Bywater is an ambitious effort that re-imagines the possibilities of the border pipes within the Scottish tradition. Alexander’s fresh and intricately composed melodies are put front and center over driving backing, and played with an unbridled joy and crisp variations reminiscent of Lúnasa. The uniquely rich tone of Alexander’s pipes is also complemented by his warm and soulful voice. The album closes with Earth and Stone, a gorgeous and deeply personal reflection on displacement and the search for home. The song begins in 19th century Scotland, tracing the story of a family forced to emigrate to North America. The second verse moves to a portrait of Alexander’s grandmother, the daughter of immigrant coal miners. In the final verse Alexander explores his own story and feelings of disconnection from the land, from home, and from cultural continuity. The chorus brings the experiences of the three generations together: “How am I to know/which direction’s home/when they’ve sold out from under me/the very earth and stone.”
Despite moments of poignancy, however, an irrepressible current of joy and freedom runs through Bywater. By delving deep into Scottish musical tradition, Elias Alexander & Bywater Band have found solid ground. By allowing themselves to speak their own stories into the tradition with composition, improvisation, and tones of American roots music, they have created something truly special in Bywater.
In the tiny hamlet of Teepee Creek, Alberta,
a community hall lies at the edge of town. A hand-hewn log structure built by the Scandinavian settlers of northern Alberta’s past, it’s been renovated time and again throughout the years by ranchers and oil workers. Tonight, its white-washed walls host the 2011 Ladies Diamond Dinner, a fundraiser for the local rodeo queen program. The hall is at full capacity with women conversing, eating, drinking, and silently bidding on a diamond pendant donated by a local jeweler. A blonde, bedazzled belly-dancer pirouettes and gyrates throughout the delighted crowd, each and all riveted by the exotic scene that has graced their rural farming community. Meanwhile, the next act – a local country singer and songwriter named Matt Patershuk – sits at the side of the room, the only man in the building. This will be his first gig.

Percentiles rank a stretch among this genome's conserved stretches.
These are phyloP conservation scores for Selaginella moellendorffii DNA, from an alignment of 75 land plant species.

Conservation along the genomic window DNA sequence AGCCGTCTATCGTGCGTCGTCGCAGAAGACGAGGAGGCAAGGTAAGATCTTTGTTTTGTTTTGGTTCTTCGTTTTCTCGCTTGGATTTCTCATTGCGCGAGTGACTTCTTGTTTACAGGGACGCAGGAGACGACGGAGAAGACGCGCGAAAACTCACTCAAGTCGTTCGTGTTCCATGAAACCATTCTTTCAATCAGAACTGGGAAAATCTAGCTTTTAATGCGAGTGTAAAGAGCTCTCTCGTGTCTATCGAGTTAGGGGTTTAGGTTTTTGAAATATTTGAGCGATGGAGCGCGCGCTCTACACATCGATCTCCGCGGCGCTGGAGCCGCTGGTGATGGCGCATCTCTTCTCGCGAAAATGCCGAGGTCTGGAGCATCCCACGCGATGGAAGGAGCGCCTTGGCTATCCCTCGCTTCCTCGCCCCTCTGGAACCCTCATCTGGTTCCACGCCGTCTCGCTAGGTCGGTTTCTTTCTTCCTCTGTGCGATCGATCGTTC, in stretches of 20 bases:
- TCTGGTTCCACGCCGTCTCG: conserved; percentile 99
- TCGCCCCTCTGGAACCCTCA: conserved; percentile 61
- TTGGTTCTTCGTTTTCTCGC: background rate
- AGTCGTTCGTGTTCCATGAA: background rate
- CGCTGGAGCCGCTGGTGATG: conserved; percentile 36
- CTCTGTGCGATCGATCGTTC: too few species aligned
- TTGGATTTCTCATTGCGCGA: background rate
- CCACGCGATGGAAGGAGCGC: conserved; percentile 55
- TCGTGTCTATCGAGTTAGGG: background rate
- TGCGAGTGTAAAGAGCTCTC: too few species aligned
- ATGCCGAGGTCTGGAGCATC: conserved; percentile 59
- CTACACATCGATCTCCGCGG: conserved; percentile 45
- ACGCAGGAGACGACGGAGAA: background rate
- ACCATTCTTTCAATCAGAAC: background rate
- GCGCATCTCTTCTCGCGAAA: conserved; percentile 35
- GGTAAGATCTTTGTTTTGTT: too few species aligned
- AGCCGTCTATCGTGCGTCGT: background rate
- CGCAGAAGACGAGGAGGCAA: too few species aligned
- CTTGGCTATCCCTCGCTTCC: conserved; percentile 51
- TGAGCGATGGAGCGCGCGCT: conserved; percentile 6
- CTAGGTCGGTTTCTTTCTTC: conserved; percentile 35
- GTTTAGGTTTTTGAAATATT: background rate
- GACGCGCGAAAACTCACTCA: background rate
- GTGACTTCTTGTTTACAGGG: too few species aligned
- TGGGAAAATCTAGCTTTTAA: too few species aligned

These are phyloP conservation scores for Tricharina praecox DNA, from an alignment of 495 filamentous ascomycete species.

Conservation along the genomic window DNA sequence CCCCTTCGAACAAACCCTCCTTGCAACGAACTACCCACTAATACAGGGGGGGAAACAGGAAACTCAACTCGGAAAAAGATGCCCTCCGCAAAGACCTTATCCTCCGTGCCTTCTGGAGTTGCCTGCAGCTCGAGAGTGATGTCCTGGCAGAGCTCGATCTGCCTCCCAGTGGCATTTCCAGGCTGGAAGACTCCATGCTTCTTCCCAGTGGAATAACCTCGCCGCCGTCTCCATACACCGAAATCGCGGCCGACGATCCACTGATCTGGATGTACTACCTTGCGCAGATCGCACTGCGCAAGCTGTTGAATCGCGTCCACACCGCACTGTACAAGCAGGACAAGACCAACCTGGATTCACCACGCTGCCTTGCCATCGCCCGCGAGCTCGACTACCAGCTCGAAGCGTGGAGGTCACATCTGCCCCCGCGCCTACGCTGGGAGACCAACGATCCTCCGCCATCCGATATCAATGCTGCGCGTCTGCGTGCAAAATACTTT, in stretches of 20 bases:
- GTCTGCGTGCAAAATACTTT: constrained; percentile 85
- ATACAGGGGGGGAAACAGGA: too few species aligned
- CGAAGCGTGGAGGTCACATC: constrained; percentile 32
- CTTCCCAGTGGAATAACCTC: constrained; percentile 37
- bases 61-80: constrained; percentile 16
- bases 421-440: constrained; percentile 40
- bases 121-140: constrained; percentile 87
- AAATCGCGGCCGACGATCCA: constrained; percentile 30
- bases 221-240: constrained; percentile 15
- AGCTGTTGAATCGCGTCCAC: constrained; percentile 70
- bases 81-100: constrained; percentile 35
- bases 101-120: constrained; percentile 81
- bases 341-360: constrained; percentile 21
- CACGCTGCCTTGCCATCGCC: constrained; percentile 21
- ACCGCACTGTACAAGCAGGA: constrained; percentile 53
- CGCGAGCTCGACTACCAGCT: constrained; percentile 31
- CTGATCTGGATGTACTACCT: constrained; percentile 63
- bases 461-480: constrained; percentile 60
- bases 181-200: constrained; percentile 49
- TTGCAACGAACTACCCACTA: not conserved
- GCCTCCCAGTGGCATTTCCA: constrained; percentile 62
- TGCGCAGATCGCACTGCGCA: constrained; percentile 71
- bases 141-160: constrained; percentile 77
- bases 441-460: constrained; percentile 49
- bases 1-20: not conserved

Five years later, Patershuk releases his second album, I WAS SO FOND OF YOU, a powerful collection of weather-worn country originals. Masterfully produced by Juno award-winner Steve Dawson, the album is a rarity among the modern landscape of country and Americana - something deeply and honestly human from a man out of place and time.
Recorded at Steve Dawson’s Henhouse Studio in Nashville, the album was produced almost entirely on the spot, with no isolation. “We just sat in a room, played, and hit record,” says Patershuk. “I think that live feel comes though the speakers in the end.” The raw production of the album compliments the honesty of Patershuk’s songwriting. The gorgeously unshakable baritone grit of this master storyteller’s voice gives a real presence to these songs in the way that film grain lends a realism to a photograph or film. Patershuk’s vocals are complimented by those of American folk singer and songwriter Ana Egge. The only overdub on the whole album, Egge’s etherial vocals help drive home the humanity carried in Patershuk’s groundedly transcendent songs.
Growing up in Edmonton and other prairie towns across Canada, Patershuk was surrounded by the many facets of western Canadian prairie life, but never felt like he quite fit in. “Each place where I’ve lived has worked its way into who I am,” he says. “I think that kind of perspective, where there is knowledge, but not familiarity, is gold for songwriting.”
At the heart of the songs on I Was So Fond of You is the tragic loss of Patershuk’s sister, Clare, to a drunk driver in 2013, as “Harviestown” and the title track find him recalling and reflecting on her life and death. Patershuk is bound to time, fully human, fully honest, recognizing that the meaning of life only begins to emerge in hindsight. As such, many of the tracks on the album deal with tragedy - trying to make sense of it, contending with its repercussions and the questions that emerge. “Mean Coyotes” tells the story of an old horse who meets a tough end, while conveying the sense of powerlessness felt when tragedy strikes outside of our control. “Little Guitar” follows a man who buys a guitar after WWII and deals with the loss of his brother, considering how things that are rugged, beaten up, and well traveled, can, like us, be sources of beauty and solace in the face of a cruel world.
“I took that first gig in Teepee Creek very seriously,” says Patershuk. “At that point I had no idea if I had any real ability at all when it came to songwriting and singing, but I was going to give it a damn good shot.” And a damn good shot it was, because with I WAS SO FOND OF YOU, Matt Patershuk has revealed himself to be a true diamond in the rough, rugged landscape of modern Americana music: real matter, true grit, compressed under the pressures of human experience over time.